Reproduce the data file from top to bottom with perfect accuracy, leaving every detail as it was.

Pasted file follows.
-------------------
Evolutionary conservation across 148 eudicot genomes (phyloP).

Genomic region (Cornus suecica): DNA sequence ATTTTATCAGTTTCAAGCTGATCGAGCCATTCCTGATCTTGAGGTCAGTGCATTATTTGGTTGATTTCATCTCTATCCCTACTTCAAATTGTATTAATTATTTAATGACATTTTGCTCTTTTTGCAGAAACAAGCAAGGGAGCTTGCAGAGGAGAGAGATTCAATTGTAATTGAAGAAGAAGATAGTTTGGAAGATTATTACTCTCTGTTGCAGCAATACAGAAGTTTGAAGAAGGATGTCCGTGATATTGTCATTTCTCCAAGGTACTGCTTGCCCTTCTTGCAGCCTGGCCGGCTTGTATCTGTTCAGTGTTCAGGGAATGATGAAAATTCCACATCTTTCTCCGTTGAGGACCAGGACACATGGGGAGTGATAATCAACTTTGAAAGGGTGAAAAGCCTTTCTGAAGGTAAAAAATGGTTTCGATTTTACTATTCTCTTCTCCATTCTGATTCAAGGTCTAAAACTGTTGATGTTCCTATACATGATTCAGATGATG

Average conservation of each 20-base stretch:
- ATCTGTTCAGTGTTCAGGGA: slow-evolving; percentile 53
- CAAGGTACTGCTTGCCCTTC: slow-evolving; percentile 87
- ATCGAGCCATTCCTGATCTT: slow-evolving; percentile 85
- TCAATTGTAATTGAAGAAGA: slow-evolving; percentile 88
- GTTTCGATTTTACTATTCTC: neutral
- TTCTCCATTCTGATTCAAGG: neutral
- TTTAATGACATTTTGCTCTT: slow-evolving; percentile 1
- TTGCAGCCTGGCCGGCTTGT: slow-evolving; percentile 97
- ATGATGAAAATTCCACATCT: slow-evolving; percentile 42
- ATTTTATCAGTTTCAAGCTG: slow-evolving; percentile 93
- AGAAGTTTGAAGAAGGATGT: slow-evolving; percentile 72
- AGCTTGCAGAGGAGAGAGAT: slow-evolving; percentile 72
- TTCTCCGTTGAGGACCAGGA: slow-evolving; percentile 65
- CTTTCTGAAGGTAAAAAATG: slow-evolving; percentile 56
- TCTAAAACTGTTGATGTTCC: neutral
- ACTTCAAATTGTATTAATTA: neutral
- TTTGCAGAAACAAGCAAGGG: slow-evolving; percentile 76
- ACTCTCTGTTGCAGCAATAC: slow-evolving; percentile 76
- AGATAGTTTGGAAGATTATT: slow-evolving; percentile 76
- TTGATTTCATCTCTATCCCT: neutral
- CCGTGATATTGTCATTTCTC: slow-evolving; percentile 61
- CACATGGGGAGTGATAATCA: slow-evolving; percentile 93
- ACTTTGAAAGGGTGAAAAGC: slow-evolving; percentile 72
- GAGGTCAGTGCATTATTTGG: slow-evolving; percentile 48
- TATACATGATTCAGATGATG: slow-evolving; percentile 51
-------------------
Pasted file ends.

Evolutionary conservation across 148 eudicot genomes (phyloP).

Genomic region (Cornus suecica): DNA sequence ATTTTATCAGTTTCAAGCTGATCGAGCCATTCCTGATCTTGAGGTCAGTGCATTATTTGGTTGATTTCATCTCTATCCCTACTTCAAATTGTATTAATTATTTAATGACATTTTGCTCTTTTTGCAGAAACAAGCAAGGGAGCTTGCAGAGGAGAGAGATTCAATTGTAATTGAAGAAGAAGATAGTTTGGAAGATTATTACTCTCTGTTGCAGCAATACAGAAGTTTGAAGAAGGATGTCCGTGATATTGTCATTTCTCCAAGGTACTGCTTGCCCTTCTTGCAGCCTGGCCGGCTTGTATCTGTTCAGTGTTCAGGGAATGATGAAAATTCCACATCTTTCTCCGTTGAGGACCAGGACACATGGGGAGTGATAATCAACTTTGAAAGGGTGAAAAGCCTTTCTGAAGGTAAAAAATGGTTTCGATTTTACTATTCTCTTCTCCATTCTGATTCAAGGTCTAAAACTGTTGATGTTCCTATACATGATTCAGATGATG

Average conservation of each 20-base stretch:
- ATCTGTTCAGTGTTCAGGGA: slow-evolving; percentile 53
- CAAGGTACTGCTTGCCCTTC: slow-evolving; percentile 87
- ATCGAGCCATTCCTGATCTT: slow-evolving; percentile 85
- TCAATTGTAATTGAAGAAGA: slow-evolving; percentile 88
- GTTTCGATTTTACTATTCTC: neutral
- TTCTCCATTCTGATTCAAGG: neutral
- TTTAATGACATTTTGCTCTT: slow-evolving; percentile 1
- TTGCAGCCTGGCCGGCTTGT: slow-evolving; percentile 97
- ATGATGAAAATTCCACATCT: slow-evolving; percentile 42
- ATTTTATCAGTTTCAAGCTG: slow-evolving; percentile 93
- AGAAGTTTGAAGAAGGATGT: slow-evolving; percentile 72
- AGCTTGCAGAGGAGAGAGAT: slow-evolving; percentile 72
- TTCTCCGTTGAGGACCAGGA: slow-evolving; percentile 65
- CTTTCTGAAGGTAAAAAATG: slow-evolving; percentile 56
- TCTAAAACTGTTGATGTTCC: neutral
- ACTTCAAATTGTATTAATTA: neutral
- TTTGCAGAAACAAGCAAGGG: slow-evolving; percentile 76
- ACTCTCTGTTGCAGCAATAC: slow-evolving; percentile 76
- AGATAGTTTGGAAGATTATT: slow-evolving; percentile 76
- TTGATTTCATCTCTATCCCT: neutral
- CCGTGATATTGTCATTTCTC: slow-evolving; percentile 61
- CACATGGGGAGTGATAATCA: slow-evolving; percentile 93
- ACTTTGAAAGGGTGAAAAGC: slow-evolving; percentile 72
- GAGGTCAGTGCATTATTTGG: slow-evolving; percentile 48
- TATACATGATTCAGATGATG: slow-evolving; percentile 51